Keep those skills fresh

A student and I were slaying a tricky geometry problem from an old AMC.  She hadn’t taken geometry yet, but she had excellent insights, and we were making good progress.  We were close to the end and we needed to simplify \sqrt{12}.  Since 12 is a multiple of a square (4), and since the square root of a product is the product of the square roots, we can rewrite \sqrt{12}  as  2\sqrt{3}.
But she couldn’t do it.  I thought maybe she hadn’t learn how to simplify square roots, but she admitted she had learned them, but hadn’t solved a square root problem for a long time and was out of practice.   Fair enough.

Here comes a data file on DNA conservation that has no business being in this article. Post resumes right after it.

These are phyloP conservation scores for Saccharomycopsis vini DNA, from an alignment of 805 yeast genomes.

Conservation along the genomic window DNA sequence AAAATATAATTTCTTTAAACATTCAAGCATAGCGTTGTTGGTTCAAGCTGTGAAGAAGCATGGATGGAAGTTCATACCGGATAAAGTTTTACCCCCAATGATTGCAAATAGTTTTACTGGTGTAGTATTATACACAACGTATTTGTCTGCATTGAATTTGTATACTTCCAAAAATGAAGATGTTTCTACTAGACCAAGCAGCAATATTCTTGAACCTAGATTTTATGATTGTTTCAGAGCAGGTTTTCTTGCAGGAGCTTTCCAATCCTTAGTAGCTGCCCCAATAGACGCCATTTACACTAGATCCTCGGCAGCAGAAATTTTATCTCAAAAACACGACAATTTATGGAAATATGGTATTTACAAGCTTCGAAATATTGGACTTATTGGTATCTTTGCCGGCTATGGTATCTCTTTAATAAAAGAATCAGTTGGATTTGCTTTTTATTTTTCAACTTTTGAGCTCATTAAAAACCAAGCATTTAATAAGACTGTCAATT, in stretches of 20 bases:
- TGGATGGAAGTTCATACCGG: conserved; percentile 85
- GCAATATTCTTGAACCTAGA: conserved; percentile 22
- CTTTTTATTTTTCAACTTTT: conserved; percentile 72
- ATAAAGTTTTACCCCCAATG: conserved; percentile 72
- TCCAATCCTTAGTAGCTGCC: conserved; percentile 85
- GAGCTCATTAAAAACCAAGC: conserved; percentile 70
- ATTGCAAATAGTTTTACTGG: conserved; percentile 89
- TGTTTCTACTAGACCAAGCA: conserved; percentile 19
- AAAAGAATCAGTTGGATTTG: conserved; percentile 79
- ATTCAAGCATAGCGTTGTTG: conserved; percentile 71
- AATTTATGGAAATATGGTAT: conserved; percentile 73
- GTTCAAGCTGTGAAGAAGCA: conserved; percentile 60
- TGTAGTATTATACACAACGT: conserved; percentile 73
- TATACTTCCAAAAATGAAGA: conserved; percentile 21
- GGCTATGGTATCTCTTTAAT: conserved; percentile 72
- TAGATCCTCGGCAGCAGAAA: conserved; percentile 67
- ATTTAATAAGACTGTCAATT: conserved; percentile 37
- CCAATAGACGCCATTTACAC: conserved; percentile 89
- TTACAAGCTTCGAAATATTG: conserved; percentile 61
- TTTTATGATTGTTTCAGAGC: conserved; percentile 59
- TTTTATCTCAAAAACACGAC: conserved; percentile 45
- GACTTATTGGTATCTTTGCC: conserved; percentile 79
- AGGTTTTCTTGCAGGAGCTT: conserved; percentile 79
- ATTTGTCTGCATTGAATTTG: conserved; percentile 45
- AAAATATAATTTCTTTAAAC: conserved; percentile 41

As a student progresses through a math curriculum over the years, they are gradually adding tools to their problem solving tool box.  Simplifying square roots is another tool.  The textbook teaches you how to use it, you practice using it on a bunch of squares, then you throw into your tool box for some unspecified time when you will need it later.   Then they go on to learn another tool.  And another tool.
The trouble is, like my student, you can forget how to use your tools if you don’t practice.
That’s another reason why practicing math contests can be so helpful in keeping those skills fresh.  Math contests typically have all kinds of problems: geometry, probability, number theory, and yes solving square roots.  Sometimes, like in that geometry problem, you need to deploy several of your tools to arrive at a solution.

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